Friday, February 26, 2010

Black History Month

Last year in February a student in my classroom raised his hand and asked, "Why aren't we talking more about black people during Black History Month?" My response was fantastically eloquent, well-supported, understandable and acceptable: because the state doesn't require it and we're way behind with the things they want you to know.

Really? The second after that plopped out of my mouth the aftertaste blew my mind and woke me up to what I'd believed six months prior- that the last thing I thought I'd be doing was teaching to the test when I finally got my own classroom, but here I was justifying why I couldn't teach something really rather relevant to my students (African American history) by telling them the state required me to teach other things.

This issue with a disconnect from the curricula is a common problem the folks on the front line see. We're given our curricula and we do our best to deliver it to our students. Where we and the state falls down is in the fact that our students' ancestors are not readily included in the history we're teaching them. The version of American history I teach seems at times to come off to them like Portuguese history would come off to a Nebraskan. Many of my students simply don't care about what white people did to build this country up to what it is now; others are recent immigrants not by choice so much as a parental decision to make the move and really just want to go back to the country from which they were brought; still others are part of a population that hasn't been able to crawl out of the inner city and a long history of discrimination for various reasons. On top of all of that, my kids don't read very well, which makes studying any history in depth pretty difficult.

Figuring out exactly what to teach to students has been one of the most difficult parts of the job. The state wants me to teach a laundry-list of line-item historical facts, which is difficult to do without teaching to a test that is based more on recall of information than the testing of real skills. It's a test promoted by the state board of education, which is appointed by elected representatives in the state legislature which is popularly elected, though I would guess few even know who is in Albany speaking for them on these issues. To be honest I had to look up my own state senator and assemblyman after writing this.

I'm sure I'll write a long, ranting post about how pointless the eighth grade social studies exam is and how that is sad, but it suffices to say that after last year I'm not entirely concerned about the test-prep part of my curriculum. That said, it is still very possible to incorporate Black History Month into your curriculum if you feel it's worth it. As a teacher in the South Bronx it is definitely worth it- my students are asking to learn about it (something that happens very rarely in my class, and then only by an individual student). If I didn't take that request and run with it I'd be out of my mind.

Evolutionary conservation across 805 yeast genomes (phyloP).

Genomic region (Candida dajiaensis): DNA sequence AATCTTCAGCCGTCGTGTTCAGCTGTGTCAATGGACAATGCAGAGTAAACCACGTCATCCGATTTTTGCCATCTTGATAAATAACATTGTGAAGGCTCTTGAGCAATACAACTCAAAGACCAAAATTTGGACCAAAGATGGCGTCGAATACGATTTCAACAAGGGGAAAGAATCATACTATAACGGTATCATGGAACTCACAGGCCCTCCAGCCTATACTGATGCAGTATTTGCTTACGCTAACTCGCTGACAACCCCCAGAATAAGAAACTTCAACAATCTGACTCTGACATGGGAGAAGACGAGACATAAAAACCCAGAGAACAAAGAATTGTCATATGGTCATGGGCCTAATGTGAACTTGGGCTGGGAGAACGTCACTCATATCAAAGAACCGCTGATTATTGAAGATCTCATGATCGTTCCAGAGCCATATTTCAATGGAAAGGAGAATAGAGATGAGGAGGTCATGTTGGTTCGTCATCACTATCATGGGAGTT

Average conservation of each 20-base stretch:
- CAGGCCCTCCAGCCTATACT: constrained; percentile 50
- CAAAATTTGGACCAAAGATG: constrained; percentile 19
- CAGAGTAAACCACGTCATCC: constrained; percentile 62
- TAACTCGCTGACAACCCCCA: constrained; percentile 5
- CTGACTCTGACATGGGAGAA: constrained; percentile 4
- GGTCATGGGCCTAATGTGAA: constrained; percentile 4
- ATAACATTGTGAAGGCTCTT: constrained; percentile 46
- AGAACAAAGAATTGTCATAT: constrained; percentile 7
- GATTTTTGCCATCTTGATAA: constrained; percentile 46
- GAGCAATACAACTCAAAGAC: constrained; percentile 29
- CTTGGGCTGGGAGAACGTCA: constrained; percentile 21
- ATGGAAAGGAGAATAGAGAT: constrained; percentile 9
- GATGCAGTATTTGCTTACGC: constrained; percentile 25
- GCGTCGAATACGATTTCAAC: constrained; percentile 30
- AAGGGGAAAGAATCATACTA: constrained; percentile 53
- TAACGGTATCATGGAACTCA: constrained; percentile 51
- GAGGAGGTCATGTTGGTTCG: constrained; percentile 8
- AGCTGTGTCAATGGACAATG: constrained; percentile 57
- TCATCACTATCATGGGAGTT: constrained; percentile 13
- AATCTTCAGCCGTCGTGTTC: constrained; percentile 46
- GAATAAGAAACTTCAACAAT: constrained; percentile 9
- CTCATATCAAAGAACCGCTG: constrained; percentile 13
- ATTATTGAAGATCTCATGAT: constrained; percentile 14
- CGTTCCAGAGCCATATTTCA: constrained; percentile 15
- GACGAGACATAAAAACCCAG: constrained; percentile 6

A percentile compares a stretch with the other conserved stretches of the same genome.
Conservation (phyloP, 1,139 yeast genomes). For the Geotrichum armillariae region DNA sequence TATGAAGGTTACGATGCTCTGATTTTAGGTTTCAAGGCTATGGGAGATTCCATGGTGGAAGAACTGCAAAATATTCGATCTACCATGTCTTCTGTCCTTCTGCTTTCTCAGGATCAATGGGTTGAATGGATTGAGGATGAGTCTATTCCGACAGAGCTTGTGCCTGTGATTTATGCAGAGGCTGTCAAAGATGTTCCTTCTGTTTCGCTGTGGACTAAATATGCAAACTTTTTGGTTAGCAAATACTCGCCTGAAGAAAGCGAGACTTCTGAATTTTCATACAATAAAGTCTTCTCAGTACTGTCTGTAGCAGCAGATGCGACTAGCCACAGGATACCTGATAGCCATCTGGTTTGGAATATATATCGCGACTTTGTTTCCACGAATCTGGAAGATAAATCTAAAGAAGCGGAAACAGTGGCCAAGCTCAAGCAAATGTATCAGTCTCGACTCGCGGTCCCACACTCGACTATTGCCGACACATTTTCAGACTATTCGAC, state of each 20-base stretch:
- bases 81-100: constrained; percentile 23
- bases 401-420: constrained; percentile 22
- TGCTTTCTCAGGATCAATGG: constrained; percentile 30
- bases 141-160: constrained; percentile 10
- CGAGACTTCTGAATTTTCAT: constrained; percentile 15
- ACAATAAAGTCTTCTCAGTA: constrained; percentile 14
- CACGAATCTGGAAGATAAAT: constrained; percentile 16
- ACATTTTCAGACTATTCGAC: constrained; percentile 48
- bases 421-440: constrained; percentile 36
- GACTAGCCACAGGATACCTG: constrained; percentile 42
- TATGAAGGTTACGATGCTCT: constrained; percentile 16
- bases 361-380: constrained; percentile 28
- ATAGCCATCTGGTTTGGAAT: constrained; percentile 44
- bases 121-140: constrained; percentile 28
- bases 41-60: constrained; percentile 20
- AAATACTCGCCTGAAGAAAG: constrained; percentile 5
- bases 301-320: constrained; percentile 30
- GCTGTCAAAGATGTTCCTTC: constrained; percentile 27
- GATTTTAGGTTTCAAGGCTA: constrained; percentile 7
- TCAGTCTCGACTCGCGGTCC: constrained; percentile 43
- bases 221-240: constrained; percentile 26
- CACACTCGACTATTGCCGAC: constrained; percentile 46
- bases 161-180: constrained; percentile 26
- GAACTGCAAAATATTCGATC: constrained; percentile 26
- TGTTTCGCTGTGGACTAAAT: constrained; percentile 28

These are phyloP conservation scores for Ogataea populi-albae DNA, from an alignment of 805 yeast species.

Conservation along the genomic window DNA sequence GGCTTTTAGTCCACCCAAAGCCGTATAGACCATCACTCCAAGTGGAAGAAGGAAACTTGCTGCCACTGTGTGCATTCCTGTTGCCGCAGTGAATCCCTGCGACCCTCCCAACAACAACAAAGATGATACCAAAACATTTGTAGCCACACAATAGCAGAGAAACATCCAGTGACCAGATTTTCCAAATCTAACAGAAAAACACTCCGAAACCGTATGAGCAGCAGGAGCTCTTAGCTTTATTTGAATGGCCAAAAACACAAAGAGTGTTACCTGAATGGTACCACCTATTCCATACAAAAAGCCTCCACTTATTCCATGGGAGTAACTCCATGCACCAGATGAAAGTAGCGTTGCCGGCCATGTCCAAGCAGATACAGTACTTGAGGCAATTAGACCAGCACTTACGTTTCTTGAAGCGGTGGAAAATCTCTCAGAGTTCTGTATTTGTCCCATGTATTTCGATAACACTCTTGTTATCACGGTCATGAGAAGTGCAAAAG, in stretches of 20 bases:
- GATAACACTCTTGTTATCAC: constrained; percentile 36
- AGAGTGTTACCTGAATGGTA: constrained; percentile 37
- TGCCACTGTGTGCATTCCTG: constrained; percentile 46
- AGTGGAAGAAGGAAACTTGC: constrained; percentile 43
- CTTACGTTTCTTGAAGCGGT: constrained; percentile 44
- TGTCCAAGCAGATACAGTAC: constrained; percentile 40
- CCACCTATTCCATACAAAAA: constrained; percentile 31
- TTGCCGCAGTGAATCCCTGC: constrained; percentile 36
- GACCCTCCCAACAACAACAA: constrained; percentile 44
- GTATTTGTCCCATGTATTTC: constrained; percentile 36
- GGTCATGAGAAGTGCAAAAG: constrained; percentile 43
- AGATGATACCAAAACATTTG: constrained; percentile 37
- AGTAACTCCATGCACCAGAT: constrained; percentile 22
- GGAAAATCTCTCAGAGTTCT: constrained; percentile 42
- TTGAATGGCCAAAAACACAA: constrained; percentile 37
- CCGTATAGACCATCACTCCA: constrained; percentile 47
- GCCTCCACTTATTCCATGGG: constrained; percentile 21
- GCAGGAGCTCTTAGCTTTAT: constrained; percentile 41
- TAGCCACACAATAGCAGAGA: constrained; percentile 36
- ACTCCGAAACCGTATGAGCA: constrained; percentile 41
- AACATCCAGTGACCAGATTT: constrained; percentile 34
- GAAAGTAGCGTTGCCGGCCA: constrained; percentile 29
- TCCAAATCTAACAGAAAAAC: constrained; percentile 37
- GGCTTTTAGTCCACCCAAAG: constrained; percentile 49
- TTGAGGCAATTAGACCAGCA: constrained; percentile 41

Today's Wine: Bodegas Franco Espanolas Rioja Diamante 2008. That's a long name. Diamante is a semi-sweet wine that was recommended to us after we said we were looking for a Riesling for my parents. It was a very nice bottle that they enjoyed and that I did as well. Generally the wines they prefer are a bit too sweet for me, but this one hit the spot.


  1. I was looking for info on wine, but the black history or point of view on that. Thus far I've found that vineyards date from Arabic Georgie, 7000 years ago. Funny that I stumbled upon your page. I'm a chemistry highschool teacher, I'm black, but have no knowledge on black history and chemistry. Luckily, I'm educating myself now, so I can give a broader perspective. Like the fact that Garrett Morgan was the first one to patent a smoke mask and traffic lights. Two things that were never mentioned in the Dutch Chemistry books, but would make a hell of a difference if taught to the black children in Holland. Greetings from Aruba, where we teach the Dutch Curriculum, since it used to be a Dutch colony.

  2. I think it's really important to include elements of history to which the student as can relate directly (or nearly directly). Last year I included an entire unit on Bronx History to begin the year. It helped open up the students' minds to the fact that history CAN be about them and it grabbed there attention as we headed into the first unit of the state-mandated curriculum. This year I hope to integrate more Bronx/Immigrant history throughout the year as well.